At least those of us living in Brisbane have learned to live with low expectations when it comes to this publication. When you expect the worst and continue to be vindicated, you soon look to other sources for authentic and intelligent analysis. It's often hard to differentiate between what is meant to be serious and what is a joke. Their humour and turn of phrase is childish without the charm of being child-like.
It reminds me of another classic line from the aforementioned Shantaram: "You are so shallow that the best thing you can offer is a single entendre."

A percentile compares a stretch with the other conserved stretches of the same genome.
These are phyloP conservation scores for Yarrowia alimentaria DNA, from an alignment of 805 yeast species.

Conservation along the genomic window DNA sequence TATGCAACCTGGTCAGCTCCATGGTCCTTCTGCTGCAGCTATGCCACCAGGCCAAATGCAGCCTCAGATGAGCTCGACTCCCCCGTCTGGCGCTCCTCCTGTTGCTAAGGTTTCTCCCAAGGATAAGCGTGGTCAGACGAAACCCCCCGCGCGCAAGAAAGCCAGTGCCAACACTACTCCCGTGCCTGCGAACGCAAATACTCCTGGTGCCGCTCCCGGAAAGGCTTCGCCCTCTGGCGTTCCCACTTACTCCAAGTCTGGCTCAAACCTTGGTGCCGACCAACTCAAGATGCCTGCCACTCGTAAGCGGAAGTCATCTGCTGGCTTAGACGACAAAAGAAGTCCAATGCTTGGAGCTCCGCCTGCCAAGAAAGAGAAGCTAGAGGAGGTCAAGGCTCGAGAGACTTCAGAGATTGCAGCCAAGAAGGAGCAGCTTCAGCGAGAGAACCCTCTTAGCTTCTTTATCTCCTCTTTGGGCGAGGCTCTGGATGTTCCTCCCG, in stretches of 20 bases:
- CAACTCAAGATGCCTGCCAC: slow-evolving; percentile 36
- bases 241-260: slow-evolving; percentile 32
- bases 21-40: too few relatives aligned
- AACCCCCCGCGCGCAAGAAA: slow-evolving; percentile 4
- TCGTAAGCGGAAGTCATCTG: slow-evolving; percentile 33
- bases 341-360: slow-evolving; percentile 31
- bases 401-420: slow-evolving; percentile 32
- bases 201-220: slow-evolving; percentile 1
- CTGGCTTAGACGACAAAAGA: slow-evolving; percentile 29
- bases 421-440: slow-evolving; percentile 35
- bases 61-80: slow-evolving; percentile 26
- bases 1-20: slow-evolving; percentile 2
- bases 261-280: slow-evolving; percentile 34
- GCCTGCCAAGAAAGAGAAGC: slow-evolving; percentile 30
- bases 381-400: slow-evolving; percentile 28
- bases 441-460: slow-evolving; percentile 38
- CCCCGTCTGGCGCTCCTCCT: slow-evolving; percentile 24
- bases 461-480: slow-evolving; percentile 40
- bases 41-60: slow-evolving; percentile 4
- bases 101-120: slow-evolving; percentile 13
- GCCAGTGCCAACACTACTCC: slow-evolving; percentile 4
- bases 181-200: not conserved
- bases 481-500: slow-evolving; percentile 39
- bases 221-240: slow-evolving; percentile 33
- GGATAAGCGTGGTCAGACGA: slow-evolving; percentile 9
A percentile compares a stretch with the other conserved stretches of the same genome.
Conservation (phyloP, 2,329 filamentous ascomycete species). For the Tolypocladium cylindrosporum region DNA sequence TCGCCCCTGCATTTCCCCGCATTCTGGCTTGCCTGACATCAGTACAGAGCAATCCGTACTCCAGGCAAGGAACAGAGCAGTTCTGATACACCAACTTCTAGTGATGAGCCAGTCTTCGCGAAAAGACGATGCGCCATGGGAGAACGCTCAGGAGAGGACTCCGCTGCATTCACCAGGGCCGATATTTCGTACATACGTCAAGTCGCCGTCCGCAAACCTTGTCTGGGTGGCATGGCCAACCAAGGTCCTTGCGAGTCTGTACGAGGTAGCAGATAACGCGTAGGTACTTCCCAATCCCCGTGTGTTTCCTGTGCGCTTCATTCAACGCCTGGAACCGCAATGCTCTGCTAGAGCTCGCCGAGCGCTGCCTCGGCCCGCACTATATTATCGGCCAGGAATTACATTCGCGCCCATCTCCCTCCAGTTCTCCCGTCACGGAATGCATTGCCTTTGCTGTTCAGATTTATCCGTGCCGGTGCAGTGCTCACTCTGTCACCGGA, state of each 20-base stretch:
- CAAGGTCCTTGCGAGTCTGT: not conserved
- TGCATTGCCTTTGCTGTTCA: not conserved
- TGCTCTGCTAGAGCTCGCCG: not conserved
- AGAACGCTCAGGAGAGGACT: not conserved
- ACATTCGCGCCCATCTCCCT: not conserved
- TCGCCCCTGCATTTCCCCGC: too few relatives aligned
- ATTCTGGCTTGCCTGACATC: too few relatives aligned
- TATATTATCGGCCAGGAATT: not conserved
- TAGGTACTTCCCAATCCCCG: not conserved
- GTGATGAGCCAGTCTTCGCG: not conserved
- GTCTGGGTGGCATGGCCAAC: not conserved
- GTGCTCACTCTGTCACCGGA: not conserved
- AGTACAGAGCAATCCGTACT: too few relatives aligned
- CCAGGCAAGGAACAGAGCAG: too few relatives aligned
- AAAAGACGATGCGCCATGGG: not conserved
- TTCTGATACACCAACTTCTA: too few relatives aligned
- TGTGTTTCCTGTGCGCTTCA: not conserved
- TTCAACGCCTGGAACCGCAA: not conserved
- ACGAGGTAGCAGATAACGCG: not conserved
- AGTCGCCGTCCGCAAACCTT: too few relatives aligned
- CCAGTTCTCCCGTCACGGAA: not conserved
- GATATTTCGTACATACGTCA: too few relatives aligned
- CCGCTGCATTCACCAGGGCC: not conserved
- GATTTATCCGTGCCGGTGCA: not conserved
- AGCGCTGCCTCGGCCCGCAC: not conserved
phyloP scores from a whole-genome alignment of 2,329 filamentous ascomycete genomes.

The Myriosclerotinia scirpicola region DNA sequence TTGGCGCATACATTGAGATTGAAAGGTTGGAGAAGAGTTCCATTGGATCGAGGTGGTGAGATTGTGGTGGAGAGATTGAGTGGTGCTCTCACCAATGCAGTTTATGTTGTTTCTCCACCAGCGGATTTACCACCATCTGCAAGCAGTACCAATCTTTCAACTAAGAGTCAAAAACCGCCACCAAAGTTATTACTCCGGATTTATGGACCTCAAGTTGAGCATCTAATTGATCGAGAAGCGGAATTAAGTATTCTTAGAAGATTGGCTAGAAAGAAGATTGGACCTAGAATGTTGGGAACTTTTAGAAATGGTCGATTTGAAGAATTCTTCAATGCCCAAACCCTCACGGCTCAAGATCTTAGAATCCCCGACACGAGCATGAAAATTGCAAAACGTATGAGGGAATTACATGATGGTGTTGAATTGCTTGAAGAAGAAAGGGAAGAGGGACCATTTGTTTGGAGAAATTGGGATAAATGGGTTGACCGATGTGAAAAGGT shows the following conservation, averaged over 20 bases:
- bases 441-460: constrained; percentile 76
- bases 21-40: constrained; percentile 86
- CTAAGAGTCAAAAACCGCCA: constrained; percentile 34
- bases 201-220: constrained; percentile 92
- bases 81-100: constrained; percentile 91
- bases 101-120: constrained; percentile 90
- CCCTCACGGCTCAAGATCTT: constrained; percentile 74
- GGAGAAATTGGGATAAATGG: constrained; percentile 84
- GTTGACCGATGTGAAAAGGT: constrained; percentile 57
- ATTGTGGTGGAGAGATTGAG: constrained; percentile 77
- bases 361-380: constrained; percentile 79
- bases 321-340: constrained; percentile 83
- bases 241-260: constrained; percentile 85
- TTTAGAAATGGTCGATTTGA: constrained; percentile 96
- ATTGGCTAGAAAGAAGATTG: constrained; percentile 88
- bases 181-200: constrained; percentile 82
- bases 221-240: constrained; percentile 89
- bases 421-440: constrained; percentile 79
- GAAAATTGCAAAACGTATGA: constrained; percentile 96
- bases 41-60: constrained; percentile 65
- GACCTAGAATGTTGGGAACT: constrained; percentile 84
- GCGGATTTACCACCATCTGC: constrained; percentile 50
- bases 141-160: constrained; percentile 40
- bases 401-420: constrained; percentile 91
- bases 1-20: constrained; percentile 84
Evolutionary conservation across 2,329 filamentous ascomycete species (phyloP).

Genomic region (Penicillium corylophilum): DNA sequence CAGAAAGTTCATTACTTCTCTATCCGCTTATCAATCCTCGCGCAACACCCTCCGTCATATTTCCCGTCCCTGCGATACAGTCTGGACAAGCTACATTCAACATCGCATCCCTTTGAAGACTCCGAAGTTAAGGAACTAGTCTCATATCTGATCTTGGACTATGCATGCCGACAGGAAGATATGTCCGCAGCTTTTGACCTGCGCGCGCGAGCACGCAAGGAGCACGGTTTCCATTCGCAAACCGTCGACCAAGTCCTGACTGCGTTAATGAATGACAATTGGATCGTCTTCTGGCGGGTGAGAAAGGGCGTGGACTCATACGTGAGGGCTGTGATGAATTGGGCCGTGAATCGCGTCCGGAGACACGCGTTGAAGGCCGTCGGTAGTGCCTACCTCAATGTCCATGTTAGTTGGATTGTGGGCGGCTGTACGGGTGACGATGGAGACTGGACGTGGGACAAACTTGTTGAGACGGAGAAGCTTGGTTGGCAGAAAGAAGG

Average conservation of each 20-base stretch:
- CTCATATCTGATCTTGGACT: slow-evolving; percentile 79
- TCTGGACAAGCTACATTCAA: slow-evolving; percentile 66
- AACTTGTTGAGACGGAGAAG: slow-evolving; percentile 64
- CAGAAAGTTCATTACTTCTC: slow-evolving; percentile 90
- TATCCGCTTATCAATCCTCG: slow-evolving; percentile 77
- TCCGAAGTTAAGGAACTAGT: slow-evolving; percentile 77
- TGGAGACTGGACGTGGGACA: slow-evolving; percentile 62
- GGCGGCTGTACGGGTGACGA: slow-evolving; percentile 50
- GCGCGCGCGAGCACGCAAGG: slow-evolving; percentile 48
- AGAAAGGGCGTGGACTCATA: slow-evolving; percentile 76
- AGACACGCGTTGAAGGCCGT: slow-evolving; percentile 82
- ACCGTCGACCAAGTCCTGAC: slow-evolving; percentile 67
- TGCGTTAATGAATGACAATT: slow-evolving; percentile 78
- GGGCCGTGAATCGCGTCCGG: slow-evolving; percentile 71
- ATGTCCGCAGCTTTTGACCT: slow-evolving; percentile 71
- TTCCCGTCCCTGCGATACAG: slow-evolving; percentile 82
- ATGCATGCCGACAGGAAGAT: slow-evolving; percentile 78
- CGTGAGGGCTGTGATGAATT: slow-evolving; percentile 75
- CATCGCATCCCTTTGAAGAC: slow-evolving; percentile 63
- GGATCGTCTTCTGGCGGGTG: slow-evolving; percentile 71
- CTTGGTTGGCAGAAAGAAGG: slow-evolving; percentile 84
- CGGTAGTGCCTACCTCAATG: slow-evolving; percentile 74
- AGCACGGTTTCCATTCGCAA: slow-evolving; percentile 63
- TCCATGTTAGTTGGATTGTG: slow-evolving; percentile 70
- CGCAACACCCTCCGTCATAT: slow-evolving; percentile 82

Michael Jeh is an Oxford Blue who played first-class cricket, and is a Playing Member of the MCC. He lives in BrisbaneFeeds: Michael Jeh
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Born in Colombo, educated at Oxford and now living in Brisbane, Michael Jeh (Fox) is a cricket lover with a global perspective on the game. An Oxford Blue who played first-class cricket, he is a Playing Member of the MCC and still plays grade cricket. Michael now works closely with elite athletes, and is passionate about youth intervention programmes. He still chases his boyhood dream of running a wildlife safari operation called Barefoot in Africa.